Vertex falls on cystic fibrosis study data

Shares of Vertex Pharmaceuticals Inc. skidded today after the Cambridge company reported initial results from a study of two drugs designed to treat cystic fibrosis, a genetic disease that causes thick mucus buildup in the lungs.

The mid-stage study is primarily designed to show that the regimen of Vertex drug candidates VX-770 and VX-809 is safe. Vertex said it met that goal and there were no serious side effects associated with treatment. While the Cystic Fibrosis Foundation said the results are a milestone, the combination therapy did not appear to be as effective as Wall Street hoped.

The results were seen as a setback for Vertex, whose hepatitis C drug Incivek received Food and Drug Administration approval May 23. Vertex shares slumped $4.51, or 8.5 percent, to $48.63 in morning trading. Earlier the stock fell 13.2 percent.


Cystic fibrosis causes breathing problems and lung damage. Vertex says about 70,000 people have the disease, including about 30,000 in the US. While treatments have improved in recent years, Vertex said patients are currently expected to live to about 36 years on average.

The drugs are designed to treat the defective protein that causes the disease, and in the study, Vertex tested the drugs against the most common genetic mutation that causes cystic fibrosis. In patients with that form of the disease, a specific protein does not reach the surface of the cell in normal amounts. Because there isn’t enough of the protein, not enough chloride flows across the cell surface and mucus is not effectively cleared from the airways. VX-809 is designed to help the protein reach the cell surface and VX-770 helps the protein function more normally.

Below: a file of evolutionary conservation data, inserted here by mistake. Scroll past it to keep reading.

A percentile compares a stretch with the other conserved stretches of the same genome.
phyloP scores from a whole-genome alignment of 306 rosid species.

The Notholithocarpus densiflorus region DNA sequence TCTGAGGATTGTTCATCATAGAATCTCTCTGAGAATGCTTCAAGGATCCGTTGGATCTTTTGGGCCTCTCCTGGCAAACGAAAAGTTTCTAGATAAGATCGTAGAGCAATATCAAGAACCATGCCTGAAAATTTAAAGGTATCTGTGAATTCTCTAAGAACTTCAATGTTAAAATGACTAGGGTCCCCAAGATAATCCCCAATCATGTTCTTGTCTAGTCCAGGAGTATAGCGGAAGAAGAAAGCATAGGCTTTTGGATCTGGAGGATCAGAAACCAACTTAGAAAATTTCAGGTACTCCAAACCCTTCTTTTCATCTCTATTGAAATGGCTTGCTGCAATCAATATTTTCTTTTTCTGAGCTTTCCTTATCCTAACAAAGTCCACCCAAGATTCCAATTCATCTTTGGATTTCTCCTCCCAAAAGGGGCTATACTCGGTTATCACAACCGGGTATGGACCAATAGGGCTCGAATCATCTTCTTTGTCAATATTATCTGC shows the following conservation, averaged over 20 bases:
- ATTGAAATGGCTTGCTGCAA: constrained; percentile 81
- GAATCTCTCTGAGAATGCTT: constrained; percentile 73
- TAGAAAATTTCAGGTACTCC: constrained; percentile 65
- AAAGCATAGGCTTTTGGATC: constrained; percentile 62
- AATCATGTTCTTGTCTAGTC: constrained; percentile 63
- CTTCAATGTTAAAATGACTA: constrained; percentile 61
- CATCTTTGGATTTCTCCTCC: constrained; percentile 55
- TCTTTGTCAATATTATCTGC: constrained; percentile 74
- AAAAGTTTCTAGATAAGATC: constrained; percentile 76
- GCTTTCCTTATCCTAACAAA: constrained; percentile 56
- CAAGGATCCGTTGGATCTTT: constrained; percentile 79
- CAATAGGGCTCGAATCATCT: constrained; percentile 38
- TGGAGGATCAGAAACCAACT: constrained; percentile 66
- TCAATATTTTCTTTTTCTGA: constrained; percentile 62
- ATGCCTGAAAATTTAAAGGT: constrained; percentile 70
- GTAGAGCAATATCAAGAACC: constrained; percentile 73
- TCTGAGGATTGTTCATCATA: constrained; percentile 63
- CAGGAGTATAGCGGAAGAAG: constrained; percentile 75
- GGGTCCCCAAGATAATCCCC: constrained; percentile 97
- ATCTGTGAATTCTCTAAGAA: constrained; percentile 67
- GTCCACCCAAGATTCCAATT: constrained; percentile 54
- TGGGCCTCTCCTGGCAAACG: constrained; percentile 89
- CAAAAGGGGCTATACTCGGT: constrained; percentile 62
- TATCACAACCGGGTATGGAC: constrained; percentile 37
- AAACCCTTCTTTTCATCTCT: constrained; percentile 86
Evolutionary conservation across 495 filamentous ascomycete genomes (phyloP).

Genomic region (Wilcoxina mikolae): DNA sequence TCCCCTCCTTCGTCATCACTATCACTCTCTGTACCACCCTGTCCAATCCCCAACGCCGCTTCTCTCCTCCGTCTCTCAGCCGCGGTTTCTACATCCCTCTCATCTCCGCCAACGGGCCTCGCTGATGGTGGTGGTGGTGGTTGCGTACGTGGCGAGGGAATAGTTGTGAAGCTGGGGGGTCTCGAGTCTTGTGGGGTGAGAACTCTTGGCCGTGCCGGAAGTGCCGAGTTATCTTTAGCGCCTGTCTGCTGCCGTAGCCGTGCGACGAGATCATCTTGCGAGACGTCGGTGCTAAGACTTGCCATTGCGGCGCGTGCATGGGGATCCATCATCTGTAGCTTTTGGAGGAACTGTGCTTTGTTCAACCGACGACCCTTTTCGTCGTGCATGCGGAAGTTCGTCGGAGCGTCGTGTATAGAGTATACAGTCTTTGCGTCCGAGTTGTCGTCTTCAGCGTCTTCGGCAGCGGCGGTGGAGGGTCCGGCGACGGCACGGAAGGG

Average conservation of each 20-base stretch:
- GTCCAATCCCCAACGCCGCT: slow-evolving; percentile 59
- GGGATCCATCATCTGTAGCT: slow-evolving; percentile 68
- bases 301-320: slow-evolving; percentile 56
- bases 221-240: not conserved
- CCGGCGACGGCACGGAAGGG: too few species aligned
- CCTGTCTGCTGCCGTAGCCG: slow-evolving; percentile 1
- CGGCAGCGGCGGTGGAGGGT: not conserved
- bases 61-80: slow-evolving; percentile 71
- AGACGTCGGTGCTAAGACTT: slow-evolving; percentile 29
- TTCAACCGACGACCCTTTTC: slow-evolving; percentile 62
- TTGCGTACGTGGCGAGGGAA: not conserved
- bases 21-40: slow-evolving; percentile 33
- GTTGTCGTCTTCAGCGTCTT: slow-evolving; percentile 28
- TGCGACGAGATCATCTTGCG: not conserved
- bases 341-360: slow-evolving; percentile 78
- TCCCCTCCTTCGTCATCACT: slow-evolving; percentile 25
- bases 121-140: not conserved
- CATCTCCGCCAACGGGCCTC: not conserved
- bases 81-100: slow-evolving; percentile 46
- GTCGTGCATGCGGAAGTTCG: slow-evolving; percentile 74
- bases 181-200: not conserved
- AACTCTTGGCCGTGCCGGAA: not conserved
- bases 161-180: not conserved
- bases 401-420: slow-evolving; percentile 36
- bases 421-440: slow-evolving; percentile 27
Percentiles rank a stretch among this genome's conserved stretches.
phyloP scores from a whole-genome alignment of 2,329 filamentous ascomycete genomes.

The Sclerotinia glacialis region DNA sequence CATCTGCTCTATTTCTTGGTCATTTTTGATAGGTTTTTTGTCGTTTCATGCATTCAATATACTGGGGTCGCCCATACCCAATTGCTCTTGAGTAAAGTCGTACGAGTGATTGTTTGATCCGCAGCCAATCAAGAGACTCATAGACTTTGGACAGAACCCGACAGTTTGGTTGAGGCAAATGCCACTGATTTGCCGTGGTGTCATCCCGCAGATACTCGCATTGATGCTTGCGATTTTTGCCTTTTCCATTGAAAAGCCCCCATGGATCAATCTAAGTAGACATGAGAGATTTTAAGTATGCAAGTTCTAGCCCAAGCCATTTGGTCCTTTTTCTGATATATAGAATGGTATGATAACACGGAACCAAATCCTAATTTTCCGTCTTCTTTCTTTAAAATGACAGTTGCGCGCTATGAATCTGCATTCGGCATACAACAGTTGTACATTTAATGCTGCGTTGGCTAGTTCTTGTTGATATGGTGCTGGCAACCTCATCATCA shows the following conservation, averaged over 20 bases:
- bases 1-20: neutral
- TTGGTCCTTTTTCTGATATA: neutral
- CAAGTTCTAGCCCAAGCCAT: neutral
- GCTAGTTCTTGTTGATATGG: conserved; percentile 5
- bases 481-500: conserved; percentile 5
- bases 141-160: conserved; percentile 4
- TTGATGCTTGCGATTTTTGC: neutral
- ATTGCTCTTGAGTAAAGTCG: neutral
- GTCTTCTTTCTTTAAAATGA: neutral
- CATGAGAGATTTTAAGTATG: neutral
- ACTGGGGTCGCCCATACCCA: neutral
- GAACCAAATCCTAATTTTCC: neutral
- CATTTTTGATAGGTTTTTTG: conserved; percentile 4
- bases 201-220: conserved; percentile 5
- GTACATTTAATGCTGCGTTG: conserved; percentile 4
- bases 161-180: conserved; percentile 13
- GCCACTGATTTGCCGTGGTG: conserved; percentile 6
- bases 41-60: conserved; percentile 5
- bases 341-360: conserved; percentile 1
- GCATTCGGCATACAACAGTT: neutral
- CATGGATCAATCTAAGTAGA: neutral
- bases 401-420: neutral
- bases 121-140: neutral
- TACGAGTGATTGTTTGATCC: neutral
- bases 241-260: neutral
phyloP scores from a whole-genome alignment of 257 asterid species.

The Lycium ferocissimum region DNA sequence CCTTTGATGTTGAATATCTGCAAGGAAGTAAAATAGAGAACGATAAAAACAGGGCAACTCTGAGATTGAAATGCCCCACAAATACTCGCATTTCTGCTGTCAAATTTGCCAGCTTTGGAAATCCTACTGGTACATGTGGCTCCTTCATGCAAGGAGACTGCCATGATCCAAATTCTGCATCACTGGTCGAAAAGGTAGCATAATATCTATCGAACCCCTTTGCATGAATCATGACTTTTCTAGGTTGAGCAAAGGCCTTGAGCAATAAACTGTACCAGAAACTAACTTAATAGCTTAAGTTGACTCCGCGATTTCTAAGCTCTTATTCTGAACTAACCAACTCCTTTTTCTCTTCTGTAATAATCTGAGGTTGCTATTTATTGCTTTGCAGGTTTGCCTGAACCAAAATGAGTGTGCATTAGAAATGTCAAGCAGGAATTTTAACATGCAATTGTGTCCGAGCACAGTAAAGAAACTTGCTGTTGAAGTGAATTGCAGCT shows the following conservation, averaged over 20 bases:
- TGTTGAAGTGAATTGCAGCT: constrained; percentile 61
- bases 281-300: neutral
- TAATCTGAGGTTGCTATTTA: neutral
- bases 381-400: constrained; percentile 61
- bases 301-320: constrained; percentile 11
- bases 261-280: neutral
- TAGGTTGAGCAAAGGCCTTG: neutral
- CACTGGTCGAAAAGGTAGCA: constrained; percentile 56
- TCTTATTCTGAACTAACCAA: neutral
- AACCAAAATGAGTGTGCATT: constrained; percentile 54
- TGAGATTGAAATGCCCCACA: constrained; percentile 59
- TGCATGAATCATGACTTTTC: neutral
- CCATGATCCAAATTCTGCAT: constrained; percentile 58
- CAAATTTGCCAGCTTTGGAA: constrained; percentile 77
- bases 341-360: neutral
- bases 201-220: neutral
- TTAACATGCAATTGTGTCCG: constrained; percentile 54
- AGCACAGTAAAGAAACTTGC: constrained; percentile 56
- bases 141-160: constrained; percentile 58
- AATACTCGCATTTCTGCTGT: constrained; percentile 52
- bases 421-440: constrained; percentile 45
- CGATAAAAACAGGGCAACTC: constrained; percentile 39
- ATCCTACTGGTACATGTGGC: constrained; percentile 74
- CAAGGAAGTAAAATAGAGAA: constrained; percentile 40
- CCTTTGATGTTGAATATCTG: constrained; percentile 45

The first part of the trial involved 62 patients. They were treated with either VX-809 or placebo alone for two weeks, then the combination therapy or placebo for another week. The drug’s effectiveness was evaluated by measuring the amount of chloride in the patients’ sweat. The excess chloride is removed by sweating and cystic fibrosis patients generally have at least 50 percent more chloride in their sweat than people without the disease.


Vertex said the higher-dose combination therapy reduced patients’ sweat chloride levels by 9.1 millimoles per liter. Citi Investment Research analyst Yaron Werber said that was less than investors were hoping for.

“The data (…) technically falls a bit lower than the 15 mmol/L reduction that the Street wanted to see,’’ Werber said.

In a note published before the results were released, RBC Capital Markets analyst Jason Kantor wrote that a 10 mmol/L reduction would be the lowest result considered positive.

However, Werber said the study was very short and the regimen looks more effective than VX-770 alone.

Vertex said it will start the second part of the trial during the fourth quarter.


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